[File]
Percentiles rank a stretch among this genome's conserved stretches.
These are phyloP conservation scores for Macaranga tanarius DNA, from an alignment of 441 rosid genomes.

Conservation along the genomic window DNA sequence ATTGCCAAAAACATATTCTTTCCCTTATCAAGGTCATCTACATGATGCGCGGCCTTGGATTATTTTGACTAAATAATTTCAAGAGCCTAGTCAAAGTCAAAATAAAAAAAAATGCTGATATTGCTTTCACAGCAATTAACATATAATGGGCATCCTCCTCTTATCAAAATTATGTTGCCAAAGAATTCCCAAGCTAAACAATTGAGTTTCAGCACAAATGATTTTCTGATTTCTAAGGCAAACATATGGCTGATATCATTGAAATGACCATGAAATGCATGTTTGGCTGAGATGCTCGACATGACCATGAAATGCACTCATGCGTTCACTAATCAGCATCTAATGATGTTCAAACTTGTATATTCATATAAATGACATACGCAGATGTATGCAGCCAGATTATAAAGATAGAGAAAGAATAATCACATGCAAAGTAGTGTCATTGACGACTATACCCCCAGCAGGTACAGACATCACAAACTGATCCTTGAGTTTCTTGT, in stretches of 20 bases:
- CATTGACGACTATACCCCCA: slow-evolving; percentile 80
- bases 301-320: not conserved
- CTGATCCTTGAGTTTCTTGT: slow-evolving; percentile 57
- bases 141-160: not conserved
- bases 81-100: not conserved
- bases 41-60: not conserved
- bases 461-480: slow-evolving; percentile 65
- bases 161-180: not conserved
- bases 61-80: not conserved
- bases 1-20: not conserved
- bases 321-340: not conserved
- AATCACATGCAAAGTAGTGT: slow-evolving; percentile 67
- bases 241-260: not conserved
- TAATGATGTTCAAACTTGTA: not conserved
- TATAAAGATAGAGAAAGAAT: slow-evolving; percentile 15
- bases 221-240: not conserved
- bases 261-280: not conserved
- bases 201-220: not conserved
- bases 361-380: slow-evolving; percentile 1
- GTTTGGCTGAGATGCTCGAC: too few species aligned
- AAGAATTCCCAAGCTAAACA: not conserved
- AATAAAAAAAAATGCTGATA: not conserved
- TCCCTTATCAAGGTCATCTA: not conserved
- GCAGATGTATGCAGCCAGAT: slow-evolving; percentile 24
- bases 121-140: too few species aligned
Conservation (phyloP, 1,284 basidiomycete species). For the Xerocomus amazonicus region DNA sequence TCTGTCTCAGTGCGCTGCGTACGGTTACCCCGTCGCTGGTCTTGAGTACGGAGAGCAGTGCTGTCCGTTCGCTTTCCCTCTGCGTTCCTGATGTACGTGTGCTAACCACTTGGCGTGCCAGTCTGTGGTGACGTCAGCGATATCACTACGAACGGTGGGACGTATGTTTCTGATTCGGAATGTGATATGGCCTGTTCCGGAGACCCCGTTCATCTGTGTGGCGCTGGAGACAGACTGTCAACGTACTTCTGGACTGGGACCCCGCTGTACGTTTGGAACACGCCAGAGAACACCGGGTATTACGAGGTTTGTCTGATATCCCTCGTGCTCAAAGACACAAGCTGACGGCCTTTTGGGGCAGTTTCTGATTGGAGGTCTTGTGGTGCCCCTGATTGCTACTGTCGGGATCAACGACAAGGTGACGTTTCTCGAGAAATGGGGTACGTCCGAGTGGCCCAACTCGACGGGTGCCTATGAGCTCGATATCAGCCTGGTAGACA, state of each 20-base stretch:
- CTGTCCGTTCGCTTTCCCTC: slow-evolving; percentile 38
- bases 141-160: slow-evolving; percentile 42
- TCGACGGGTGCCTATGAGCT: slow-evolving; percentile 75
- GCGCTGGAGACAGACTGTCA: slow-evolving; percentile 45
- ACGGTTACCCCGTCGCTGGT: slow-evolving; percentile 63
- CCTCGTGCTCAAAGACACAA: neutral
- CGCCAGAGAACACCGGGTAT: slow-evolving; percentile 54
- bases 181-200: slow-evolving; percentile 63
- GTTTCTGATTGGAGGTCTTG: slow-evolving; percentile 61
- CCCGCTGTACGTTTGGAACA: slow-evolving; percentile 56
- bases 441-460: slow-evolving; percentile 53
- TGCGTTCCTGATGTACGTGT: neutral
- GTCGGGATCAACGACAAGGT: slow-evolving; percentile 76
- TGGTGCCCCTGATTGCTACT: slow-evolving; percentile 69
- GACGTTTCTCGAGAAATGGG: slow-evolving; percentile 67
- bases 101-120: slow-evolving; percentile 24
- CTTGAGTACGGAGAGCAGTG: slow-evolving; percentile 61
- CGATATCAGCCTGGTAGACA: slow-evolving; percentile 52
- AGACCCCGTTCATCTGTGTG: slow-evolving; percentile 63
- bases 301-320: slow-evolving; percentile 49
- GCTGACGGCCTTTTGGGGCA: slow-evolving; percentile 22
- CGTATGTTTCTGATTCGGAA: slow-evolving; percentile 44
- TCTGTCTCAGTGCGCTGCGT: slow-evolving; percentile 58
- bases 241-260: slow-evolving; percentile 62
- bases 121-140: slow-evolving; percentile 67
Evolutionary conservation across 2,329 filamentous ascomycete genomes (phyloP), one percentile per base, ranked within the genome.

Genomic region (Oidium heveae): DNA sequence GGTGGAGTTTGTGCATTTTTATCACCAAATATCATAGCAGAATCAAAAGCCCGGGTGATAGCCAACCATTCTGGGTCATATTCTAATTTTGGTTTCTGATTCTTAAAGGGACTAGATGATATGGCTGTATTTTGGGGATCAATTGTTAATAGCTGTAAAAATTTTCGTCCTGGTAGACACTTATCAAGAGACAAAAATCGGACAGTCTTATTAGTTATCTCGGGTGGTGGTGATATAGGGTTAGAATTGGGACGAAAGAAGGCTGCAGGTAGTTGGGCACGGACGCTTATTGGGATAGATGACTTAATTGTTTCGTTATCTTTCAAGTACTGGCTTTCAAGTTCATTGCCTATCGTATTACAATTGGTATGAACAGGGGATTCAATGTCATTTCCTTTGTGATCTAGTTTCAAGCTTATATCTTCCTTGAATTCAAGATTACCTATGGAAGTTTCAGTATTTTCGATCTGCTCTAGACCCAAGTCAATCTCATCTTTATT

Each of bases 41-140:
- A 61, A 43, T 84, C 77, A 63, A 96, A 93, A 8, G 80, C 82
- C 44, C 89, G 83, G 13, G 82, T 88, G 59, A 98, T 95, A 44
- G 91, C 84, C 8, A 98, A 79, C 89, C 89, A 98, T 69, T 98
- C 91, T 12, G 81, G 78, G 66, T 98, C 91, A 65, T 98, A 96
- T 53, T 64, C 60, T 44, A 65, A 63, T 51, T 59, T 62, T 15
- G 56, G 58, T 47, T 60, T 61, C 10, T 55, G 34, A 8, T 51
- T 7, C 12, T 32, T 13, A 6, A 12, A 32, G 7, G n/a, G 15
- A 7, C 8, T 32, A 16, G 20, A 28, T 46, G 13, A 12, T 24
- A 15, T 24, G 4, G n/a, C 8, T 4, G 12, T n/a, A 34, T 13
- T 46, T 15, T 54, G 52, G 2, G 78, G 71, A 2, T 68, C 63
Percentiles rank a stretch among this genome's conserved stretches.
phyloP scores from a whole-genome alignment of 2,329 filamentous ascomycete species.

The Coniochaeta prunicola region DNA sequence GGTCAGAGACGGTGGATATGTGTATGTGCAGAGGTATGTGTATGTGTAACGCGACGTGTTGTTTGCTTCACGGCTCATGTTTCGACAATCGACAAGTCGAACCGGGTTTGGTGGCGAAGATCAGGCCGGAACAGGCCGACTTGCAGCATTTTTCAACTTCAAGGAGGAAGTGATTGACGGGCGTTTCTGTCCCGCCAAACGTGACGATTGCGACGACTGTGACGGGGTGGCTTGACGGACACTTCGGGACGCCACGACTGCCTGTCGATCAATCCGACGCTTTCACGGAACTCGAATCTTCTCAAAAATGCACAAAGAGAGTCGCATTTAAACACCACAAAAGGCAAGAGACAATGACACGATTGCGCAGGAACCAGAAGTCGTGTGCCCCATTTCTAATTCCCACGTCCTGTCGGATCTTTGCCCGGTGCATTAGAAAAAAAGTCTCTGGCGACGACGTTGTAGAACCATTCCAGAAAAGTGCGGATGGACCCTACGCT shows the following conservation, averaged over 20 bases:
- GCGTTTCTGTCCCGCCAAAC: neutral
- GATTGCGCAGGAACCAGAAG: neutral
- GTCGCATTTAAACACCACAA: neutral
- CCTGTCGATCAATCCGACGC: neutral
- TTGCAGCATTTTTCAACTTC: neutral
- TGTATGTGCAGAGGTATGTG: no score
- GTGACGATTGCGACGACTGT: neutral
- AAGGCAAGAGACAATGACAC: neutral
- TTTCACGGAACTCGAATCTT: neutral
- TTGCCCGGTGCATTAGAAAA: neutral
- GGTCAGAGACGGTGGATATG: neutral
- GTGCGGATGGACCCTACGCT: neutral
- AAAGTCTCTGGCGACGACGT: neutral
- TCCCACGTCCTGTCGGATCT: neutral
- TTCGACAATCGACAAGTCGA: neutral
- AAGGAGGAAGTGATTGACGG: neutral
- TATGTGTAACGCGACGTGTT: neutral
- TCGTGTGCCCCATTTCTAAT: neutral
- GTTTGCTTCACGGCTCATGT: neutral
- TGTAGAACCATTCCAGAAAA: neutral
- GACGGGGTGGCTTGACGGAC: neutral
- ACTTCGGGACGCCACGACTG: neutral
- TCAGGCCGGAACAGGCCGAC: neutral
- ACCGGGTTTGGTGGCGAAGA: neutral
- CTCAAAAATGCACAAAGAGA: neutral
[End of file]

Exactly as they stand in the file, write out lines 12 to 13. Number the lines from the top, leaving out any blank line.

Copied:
- bases 61-80: not conserved
- bases 1-20: not conserved